This past year, I did the hardest thing I've ever done – I gave up gluten. And though it was a difficult journey ridden with obstacles, I can proudly say I accomplished something monumental, and I'm healthier and happier for it.
For those of you who knew me before my Year Without Gluten, you may think to yourself, “Kathy? Giving up gluten? Sure, that'll be the day. I'll see her slurping down her second plate of pasta carbonara at Little Dom's Italian Bistro on Tuesday.” And before my Year Without Gluten, you'd be right. At five foot one and two hundred and fifty five pounds, I was anything but the kind of noble warrior who maintains a gluten-free lifestyle. But one day, I found an Internet article about celiac disease, and I could instantly tell it was the root of all my health problems. What else could explain my general sluggishness, unwillingness to bathe, and donkey-like laugh? Celiac disease, for those who don't know, is an allergy to gluten. Gluten, for those who don't know, is a chemical or compound or molecule or something like that that is absent in all gluten-free products. So with only one way to get healthy, I committed to a Year Without Gluten.
Learning to live a Year Without Gluten required many clever substitutions. Instead of making my favorite uncooked pizza dough sandwich, I used gluten-free pizza dough instead. For the six slices of white bread, I used a stick of unsalted butter, with a generous heaping of salt added for taste. Delicious and gluten free? Memo to all my stupid friends who haven't yet given up gluten: hey! This health stuff ain't so bad!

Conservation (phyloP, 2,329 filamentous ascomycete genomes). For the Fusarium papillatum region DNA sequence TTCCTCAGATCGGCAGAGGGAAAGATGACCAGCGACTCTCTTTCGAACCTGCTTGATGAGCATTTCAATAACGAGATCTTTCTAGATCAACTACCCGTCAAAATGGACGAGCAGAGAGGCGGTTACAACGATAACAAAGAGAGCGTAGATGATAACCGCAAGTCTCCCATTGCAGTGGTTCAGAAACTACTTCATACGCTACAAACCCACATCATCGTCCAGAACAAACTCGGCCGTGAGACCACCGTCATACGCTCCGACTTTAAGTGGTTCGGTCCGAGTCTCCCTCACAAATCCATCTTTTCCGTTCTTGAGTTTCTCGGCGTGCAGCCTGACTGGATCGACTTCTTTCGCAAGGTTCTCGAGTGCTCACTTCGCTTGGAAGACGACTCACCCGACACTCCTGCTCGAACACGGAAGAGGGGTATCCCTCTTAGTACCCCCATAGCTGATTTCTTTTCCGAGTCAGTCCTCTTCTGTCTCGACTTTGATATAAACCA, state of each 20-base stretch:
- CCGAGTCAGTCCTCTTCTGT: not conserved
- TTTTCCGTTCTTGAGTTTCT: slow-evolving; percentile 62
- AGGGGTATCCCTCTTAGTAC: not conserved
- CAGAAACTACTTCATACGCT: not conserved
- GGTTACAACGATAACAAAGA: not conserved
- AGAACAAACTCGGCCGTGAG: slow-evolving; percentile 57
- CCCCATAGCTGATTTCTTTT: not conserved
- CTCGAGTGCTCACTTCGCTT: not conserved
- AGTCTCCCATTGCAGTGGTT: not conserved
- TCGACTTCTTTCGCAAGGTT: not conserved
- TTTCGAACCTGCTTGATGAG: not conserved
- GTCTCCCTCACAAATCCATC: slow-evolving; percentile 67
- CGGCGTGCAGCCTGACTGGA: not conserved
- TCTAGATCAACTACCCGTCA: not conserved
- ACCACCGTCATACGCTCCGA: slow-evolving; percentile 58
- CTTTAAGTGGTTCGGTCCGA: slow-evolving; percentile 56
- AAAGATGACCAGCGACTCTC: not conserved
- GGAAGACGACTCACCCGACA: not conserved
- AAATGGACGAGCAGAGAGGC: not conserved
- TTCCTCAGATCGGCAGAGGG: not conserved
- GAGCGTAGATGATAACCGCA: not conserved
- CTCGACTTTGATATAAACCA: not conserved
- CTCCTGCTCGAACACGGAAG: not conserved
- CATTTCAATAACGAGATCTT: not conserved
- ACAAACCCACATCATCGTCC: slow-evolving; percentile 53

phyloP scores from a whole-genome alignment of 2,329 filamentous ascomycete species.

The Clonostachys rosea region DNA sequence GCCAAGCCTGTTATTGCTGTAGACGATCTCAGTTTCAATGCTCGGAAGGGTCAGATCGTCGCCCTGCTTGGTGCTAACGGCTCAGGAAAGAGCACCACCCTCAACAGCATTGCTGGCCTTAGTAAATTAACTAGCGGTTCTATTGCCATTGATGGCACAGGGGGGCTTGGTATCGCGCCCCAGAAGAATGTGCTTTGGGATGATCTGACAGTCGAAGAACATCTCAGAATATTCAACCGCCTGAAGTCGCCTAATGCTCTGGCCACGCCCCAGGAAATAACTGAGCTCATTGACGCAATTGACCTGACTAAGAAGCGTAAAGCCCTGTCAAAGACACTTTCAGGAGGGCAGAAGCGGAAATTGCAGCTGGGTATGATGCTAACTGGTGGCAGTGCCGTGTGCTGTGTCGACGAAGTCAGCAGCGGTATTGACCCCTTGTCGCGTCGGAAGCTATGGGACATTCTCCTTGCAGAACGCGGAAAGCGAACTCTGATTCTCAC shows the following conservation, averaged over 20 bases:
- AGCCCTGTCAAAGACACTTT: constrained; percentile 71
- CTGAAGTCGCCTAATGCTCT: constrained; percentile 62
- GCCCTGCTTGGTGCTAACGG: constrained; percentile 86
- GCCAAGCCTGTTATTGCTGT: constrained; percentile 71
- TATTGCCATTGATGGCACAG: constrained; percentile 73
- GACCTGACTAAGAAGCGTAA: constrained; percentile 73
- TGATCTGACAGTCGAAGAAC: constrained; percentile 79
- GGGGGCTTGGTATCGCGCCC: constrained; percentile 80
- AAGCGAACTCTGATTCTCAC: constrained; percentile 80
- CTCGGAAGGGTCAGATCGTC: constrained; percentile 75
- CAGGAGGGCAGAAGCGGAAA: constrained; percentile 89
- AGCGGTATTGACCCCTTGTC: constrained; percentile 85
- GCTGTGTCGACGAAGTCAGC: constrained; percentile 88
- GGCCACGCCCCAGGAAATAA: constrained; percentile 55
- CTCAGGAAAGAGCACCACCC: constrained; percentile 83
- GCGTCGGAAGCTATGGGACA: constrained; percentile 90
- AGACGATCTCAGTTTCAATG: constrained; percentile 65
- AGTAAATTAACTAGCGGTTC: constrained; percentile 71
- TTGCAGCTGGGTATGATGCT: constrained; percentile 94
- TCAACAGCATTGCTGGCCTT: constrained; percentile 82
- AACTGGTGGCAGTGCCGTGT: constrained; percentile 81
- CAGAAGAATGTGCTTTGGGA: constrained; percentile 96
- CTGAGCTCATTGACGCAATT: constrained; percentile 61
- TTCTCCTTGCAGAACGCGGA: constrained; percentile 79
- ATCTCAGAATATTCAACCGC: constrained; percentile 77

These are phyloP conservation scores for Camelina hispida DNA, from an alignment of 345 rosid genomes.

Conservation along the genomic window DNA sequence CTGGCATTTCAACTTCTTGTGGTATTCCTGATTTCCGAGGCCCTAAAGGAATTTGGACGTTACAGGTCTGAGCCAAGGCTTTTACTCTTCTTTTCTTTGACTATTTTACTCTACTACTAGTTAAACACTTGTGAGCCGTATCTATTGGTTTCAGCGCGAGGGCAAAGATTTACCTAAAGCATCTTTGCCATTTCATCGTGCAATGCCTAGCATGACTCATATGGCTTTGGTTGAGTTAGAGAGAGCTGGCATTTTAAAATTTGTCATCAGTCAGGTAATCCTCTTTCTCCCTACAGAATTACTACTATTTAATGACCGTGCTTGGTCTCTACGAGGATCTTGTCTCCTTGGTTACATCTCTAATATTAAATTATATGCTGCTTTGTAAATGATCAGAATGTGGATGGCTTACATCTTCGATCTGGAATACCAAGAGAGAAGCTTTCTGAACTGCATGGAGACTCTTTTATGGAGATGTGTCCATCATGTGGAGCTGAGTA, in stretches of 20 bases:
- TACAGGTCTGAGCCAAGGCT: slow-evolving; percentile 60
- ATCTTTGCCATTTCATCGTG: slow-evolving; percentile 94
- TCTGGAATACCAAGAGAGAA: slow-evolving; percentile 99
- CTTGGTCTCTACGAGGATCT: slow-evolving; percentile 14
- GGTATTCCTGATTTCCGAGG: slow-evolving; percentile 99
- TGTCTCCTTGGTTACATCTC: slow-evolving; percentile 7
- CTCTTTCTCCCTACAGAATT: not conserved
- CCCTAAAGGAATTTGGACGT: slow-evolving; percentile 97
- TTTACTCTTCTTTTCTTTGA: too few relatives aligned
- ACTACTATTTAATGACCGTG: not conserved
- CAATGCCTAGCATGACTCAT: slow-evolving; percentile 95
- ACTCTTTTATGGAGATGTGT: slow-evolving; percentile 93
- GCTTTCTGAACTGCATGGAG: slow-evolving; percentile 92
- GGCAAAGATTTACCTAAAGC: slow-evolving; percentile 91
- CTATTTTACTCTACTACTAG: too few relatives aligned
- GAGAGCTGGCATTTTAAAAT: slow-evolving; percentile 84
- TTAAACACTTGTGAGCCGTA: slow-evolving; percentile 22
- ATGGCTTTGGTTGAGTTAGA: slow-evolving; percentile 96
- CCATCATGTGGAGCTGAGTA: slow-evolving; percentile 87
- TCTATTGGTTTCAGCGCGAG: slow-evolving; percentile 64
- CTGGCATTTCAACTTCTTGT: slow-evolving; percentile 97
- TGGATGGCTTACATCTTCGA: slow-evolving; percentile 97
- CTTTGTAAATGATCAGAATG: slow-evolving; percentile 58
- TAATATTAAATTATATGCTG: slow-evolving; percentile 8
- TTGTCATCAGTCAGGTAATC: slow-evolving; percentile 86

You might think my Year Without Gluten was also a Year Without Setbacks – but it was anything but. It was frustrating to have to constantly shout at waiters, “bring me another slice of that gluten free chocolate cake!” Many times I burst into tears when I explained to my physician that I simply couldn't eat the fruits and vegetables he recommended. “It doesn't say gluten-free on the packaging!” I screamed until I was red in the face. Not to mention the drain on my checking account purchasing box after box of gluten-free rigatoni, gluten-free penne, gluten-free linguine, and gluten-free tortellini. I had to split my weekly shopping trips on two credit cards just to avoid hitting my limit. The employees at Trader Joe's eventually refused to sell me more pasta on moral grounds until I lied and said I was purchasing it for a bunch of schools. But that's what you encounter when you commit to living healthy and gluten-free.
Was it hard walking past a bakery before stopping inside and asking for a gluten-free pastry? Of course. There wasn't a single day I didn't cry in my car before work, sopping up my tears with a gluten-free doughnut. But I forced myself to buck up, eat the doughnut, finish the rest of the box of doughnuts, and march into work with my gluten-free head held high, breathing heavily and clutching my chest. The more I resisted temptation, the bigger my stomach got, and the healthier I felt.
As my Year Without Gluten drew to a close, I collapsed in a Whole Foods and was hospitalized for three weeks where surgeons performed life-saving liposuction. After I was discharged, I went home and climbed on the scale and braced myself for my reward. Trumpet blare! My Year Without Gluten got me down to my target weight! Despite the success, I don't think I'll continue living without gluten. I miss real food too much.